Can Fashion be Sustainable?

According to Green America, Americans generate 16 Million tons of textile waste per year, equaling just over 6 percent of total municipal waste (for context, plastics make up 13 percent of our waste stream). This is a byproduct of manufacturers overproducing their stock of clothing. With that in mind: did you know that Shein adds 2,000 new items to its store on any given day? These are 2,000 unique products with their supply chain history.

What is Fast Fashion? Oxford defines it as "Inexpensive clothing produced rapidly by mass-market retailers in response to the latest fashion trends." These clothes aren't made as well because the goal is to sell them at as low a price as possible and keep customers coming back as much as possible. Cheap clothing doesn't last as long, so as the dress falls apart, you will likely return to that brand to replace the item. This business model relies on people constantly buying more clothes. As mentioned, they overproduce products and only sometimes get sold as the trend fades and new ones emerge.

On top of that, trendy brands tend to cater to size inclusivity in a way that many brands don't. In the end, as the trends fade, those products end up in landfills. In 2021 Shein generated around $15.7 billion, a 60% increase from the previous year. Here's some extra troubling information: Shein clothes are manufactured in China but aren't sold there. Shein surpassed Amazon in global app downloads for a short period in 2021.


One of the biggest pushes towards sustainable fashion is advising people to buy "name-brand" clothing instead of fast fashion brands. The claim is, unlike fast fashion, if you buy a few sustainably made pieces, you should be able to use them more often and keep them for a more extended period. Then, if you decide to get rid of them in the future, you can profit from the high-quality piece in resale rather than throwing it away. Typically these brands are also better about using clean items to make their products (fewer toxic fabrics and dyes). If you ordered it online, it's more likely to be shipped in an environmentally friendly container. If it claims to be saving the planet, it may donate proceeds to charities to ensure its brand reputation. They usually try to market themselves as diverse and inclusive (but when you do some more profound research, that marketing usually disappoints you). That's all wonderful, but these brands' trade-offs involve fewer sales. These brands are generally significantly more expensive, so they will make fewer sales despite what they might do to convince them to spend the money. You could be paying $100 more for a higher-quality product. In addition, these brands typically don't support the inclusivity that the world expects and that Shein so excitedly supplies.

Here's the bottom line: "Sustainability" was built for rich people. If you have the money, you can spend it on the better brand, but if you don't, you'll end up spending it on the brand that is killing the planet. Consider this: that definition I gave before encompasses nearly every brand middle- and lower-class individuals shop with. Target? Fast fashion. Walmart? Fast fashion. Zara, H&M, Pretty Little Thing, Forever 21, etc., are all fast fashion. But also consider what people think when someone says "fast fashion." Landfills, sweatshops, underpaid employees, toxic textiles, disposable items that break down quickly, mass waste, etc. Suppose that public opinion on fast fashion was encompassed in its definition. In that case, you can add GAP, Hollister, American Eagle, Victoria's Secret, Nike, and many more brands to your list. And how many of those brands have a size inclusivity that is still trendy and affordable? Only a few of them.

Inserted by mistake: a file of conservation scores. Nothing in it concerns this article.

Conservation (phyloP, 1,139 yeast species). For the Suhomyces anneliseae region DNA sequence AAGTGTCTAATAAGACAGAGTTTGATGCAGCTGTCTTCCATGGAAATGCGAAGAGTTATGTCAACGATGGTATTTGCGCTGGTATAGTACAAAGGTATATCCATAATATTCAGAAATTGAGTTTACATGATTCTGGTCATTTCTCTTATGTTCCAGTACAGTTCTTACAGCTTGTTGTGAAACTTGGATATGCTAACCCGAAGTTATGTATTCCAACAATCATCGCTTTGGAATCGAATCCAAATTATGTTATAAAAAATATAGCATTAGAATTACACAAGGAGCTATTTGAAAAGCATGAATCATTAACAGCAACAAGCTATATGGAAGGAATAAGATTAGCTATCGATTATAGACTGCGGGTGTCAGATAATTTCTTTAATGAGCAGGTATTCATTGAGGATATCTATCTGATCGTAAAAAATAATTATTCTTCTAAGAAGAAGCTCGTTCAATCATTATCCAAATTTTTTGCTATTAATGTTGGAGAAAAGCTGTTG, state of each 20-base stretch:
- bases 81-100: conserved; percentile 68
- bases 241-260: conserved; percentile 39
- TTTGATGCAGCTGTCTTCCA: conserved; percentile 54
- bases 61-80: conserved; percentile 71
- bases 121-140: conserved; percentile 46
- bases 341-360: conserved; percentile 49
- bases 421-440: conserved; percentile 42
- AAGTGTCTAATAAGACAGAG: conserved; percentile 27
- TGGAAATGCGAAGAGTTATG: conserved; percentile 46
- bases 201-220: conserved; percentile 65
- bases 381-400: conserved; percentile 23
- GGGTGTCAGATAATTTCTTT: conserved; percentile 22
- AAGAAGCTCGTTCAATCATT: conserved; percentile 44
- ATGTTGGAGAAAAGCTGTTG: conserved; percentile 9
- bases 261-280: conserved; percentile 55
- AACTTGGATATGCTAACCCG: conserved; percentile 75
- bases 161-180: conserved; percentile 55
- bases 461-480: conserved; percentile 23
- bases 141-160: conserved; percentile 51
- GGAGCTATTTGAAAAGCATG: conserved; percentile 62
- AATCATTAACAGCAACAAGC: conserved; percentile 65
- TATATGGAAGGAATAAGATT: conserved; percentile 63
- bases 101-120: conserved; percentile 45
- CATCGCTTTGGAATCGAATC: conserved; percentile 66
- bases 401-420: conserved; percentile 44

Let's do a little comparing. Please take a look at a brand that builds its clothing to last. $168 for a sweater, $450 for a necklace, $175 for a hair barrette, and $300 for shoes. Compared to a brand like Walmart. $15 for a sweater that looks identical to the $168 name-brand. Of course, many of us want to shop with sustainable brands. But we must wear clothes if we can't afford expensive sustainable brands. If you're going to spend $50 on some clothes, a store like Shein allows people to purchase 10-20 items for that price, rather than just 1 (this is 2 for the price of 1 growth mindset). Fast fashion, at its roots, is trendy clothes for the poor person. The problem is that they throw the clothes out as the trend fades, ending in a landfill. Or when people don't do their research on a brand ahead of time, they end up supporting a brand that is abusing employees.

I'm a big fan of sustainable fashion. It's a cultural problem. Sustainability is becoming increasingly vital for style, from the environment to the economy. Money aside, the statistics about what fashion has done to the planet are accurate and must be considered. Do your research. Don't shop with Shein, but if you can't afford cashmere, that's okay too. Sell your clothes online or give them to a second-hand store rather than throwing them away. Consider buying clothes second-hand rather than buying them from those toxic brands. Learn how to alter your clothes before buying them new. Before you purchase something, try coming up with 5-10 unique ways to use it without buying something with it; if you can't, maybe you don't need it. There are tons of things you can do outside of fashion too. DIY around the house. Grow your food. Recycle. Turn off the lights and take short showers. And you can take empty makeup containers to Nordstrom, and they will find a way to have them recycled properly.






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